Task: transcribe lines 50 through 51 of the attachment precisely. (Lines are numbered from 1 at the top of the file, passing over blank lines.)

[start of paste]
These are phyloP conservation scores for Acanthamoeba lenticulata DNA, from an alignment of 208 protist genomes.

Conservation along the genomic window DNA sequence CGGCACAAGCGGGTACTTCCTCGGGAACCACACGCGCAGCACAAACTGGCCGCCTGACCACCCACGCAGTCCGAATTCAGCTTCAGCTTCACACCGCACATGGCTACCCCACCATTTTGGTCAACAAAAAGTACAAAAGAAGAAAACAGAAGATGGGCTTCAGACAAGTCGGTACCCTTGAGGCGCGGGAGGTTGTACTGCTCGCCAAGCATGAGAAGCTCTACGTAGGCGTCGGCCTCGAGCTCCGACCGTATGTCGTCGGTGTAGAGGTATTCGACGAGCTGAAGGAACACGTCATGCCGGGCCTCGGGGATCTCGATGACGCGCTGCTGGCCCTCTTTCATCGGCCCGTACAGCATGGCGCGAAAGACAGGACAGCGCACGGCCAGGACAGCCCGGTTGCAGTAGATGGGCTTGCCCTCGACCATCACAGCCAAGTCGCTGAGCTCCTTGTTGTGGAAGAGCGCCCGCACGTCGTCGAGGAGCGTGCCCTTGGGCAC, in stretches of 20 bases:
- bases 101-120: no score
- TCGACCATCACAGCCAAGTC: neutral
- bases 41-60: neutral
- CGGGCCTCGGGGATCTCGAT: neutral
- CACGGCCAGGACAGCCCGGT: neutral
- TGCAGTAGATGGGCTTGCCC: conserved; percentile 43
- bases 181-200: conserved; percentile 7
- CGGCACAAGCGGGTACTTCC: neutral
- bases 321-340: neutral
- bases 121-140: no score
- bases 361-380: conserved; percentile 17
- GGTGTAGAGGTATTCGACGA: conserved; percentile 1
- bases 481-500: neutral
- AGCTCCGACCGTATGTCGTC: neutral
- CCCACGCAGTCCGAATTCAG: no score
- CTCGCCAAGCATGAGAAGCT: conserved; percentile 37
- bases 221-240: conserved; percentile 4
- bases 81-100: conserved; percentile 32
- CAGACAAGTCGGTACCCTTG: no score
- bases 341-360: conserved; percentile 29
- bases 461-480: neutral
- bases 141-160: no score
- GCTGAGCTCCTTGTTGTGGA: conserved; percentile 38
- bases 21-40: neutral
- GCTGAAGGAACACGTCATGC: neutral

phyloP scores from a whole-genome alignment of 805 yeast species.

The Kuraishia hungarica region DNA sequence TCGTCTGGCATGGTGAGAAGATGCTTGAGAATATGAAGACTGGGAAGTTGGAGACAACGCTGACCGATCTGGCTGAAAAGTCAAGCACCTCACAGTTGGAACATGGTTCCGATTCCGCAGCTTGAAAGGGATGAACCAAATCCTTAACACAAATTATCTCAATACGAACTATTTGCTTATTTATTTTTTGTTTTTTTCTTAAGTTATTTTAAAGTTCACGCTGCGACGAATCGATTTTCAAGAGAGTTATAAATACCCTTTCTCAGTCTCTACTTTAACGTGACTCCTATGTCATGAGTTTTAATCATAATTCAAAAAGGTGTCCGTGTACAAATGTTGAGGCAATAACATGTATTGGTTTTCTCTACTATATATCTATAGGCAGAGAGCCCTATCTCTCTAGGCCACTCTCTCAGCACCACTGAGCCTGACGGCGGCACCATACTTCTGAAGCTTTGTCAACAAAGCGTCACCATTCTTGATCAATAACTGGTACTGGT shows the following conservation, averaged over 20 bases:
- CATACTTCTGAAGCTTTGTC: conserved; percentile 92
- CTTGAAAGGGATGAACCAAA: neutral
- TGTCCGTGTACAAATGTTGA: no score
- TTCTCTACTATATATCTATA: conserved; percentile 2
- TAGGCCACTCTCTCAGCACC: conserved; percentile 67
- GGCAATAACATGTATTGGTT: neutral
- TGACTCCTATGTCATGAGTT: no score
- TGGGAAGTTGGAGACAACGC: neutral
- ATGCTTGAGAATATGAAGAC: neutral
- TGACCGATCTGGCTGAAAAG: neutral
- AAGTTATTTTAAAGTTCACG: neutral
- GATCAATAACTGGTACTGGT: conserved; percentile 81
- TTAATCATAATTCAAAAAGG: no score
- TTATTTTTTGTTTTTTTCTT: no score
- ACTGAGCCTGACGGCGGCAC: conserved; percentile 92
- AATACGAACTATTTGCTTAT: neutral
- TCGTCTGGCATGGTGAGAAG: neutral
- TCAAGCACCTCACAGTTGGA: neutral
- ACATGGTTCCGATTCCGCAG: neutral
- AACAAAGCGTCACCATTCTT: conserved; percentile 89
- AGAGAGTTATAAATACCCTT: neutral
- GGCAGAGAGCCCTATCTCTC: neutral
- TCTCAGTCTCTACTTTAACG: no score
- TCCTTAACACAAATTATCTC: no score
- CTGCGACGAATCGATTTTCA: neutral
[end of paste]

- AGAGAGTTATAAATACCCTT: neutral
- GGCAGAGAGCCCTATCTCTC: neutral